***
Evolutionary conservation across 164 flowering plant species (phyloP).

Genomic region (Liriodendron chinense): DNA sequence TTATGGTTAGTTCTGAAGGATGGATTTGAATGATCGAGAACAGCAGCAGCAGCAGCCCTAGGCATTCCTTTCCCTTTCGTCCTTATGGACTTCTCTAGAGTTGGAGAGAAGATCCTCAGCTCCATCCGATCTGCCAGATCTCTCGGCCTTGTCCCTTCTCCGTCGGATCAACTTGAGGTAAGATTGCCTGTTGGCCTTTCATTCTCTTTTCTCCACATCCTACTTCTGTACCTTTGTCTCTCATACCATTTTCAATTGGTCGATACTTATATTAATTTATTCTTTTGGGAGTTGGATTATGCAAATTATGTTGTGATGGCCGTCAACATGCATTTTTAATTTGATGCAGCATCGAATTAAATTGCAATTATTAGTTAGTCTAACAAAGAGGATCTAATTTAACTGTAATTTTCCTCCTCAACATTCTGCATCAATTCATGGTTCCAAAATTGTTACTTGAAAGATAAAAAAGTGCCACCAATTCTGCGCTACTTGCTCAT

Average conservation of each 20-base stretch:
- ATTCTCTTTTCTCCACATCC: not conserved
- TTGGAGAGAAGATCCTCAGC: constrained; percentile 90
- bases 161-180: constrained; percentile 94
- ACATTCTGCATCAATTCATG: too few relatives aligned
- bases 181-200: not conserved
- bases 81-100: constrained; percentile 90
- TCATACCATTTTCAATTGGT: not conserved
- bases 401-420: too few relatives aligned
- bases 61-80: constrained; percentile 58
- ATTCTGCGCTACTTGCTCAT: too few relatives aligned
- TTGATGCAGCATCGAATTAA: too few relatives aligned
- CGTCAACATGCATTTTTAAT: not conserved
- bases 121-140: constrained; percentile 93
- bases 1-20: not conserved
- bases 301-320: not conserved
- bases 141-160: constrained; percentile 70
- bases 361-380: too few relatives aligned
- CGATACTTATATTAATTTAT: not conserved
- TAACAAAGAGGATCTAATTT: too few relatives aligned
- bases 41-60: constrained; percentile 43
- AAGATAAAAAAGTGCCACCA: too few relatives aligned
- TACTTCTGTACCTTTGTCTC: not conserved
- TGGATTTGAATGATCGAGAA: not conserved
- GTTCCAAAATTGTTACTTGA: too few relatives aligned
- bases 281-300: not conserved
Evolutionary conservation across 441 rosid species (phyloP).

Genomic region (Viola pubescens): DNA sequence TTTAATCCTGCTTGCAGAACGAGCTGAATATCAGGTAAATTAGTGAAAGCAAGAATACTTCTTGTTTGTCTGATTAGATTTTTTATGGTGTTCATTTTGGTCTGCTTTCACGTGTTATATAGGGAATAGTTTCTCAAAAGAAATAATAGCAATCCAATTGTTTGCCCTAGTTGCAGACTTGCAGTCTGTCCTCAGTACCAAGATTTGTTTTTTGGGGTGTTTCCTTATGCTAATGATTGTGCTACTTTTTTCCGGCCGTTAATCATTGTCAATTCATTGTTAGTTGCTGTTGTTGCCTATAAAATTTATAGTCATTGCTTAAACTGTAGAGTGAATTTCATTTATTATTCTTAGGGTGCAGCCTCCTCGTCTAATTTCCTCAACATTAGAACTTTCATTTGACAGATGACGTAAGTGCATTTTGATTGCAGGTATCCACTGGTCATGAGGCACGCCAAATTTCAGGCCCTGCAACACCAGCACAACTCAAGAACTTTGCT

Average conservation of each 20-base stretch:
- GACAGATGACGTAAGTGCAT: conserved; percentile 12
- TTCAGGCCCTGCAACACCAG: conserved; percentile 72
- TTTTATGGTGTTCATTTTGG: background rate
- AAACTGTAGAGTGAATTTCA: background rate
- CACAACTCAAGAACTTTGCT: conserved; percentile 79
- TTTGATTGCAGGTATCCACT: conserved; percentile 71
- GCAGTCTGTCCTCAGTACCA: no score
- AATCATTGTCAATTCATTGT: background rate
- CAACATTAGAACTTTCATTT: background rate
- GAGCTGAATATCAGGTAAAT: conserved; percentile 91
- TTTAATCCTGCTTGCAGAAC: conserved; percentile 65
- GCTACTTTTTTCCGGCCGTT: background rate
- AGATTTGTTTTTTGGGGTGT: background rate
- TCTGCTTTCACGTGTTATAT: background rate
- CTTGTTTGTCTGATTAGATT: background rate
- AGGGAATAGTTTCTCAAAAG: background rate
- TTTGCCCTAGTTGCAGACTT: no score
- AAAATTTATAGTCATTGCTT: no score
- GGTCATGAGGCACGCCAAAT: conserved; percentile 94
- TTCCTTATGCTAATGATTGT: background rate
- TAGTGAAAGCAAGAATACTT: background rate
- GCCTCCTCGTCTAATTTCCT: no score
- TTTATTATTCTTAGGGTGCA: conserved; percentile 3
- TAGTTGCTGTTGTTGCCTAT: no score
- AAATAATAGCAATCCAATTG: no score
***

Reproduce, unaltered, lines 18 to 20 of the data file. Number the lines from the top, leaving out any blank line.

- bases 301-320: not conserved
- bases 141-160: constrained; percentile 70
- bases 361-380: too few relatives aligned